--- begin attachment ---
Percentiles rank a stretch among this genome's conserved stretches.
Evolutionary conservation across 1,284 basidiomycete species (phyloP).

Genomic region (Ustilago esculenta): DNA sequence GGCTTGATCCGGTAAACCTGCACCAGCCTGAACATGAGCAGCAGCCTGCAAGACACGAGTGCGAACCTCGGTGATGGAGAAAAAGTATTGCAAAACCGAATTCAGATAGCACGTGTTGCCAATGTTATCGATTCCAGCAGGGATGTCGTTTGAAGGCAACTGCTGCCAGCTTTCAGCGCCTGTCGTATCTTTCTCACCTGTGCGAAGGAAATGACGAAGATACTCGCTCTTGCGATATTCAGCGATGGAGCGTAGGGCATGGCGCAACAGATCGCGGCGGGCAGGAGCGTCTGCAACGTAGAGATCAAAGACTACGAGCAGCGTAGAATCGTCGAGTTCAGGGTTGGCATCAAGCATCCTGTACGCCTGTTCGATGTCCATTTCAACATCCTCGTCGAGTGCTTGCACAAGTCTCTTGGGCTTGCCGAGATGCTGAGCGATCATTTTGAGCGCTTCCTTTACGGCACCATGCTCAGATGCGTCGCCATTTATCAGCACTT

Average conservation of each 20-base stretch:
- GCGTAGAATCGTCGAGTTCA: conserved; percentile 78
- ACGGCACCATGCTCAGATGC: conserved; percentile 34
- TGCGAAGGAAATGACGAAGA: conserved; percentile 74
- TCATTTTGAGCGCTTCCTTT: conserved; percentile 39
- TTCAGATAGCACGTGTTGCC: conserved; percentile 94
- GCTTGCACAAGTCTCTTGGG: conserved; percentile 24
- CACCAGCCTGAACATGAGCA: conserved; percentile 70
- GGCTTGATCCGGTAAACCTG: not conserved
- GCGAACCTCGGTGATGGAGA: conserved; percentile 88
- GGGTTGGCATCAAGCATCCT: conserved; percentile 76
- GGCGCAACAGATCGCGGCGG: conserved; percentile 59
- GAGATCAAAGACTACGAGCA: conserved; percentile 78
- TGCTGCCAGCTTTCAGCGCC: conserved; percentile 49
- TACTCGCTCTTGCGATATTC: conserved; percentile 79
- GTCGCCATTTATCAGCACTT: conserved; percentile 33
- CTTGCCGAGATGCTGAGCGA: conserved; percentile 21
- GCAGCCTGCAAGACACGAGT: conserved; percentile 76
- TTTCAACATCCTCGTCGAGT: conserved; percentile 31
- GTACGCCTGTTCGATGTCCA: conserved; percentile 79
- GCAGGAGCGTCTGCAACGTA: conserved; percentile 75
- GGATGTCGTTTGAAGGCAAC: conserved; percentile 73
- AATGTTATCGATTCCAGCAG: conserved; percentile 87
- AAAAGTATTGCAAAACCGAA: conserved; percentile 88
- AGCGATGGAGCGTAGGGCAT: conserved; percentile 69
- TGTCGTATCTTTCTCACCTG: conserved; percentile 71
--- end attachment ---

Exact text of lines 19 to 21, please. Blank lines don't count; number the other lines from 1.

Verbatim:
- GTCGCCATTTATCAGCACTT: conserved; percentile 33
- CTTGCCGAGATGCTGAGCGA: conserved; percentile 21
- GCAGCCTGCAAGACACGAGT: conserved; percentile 76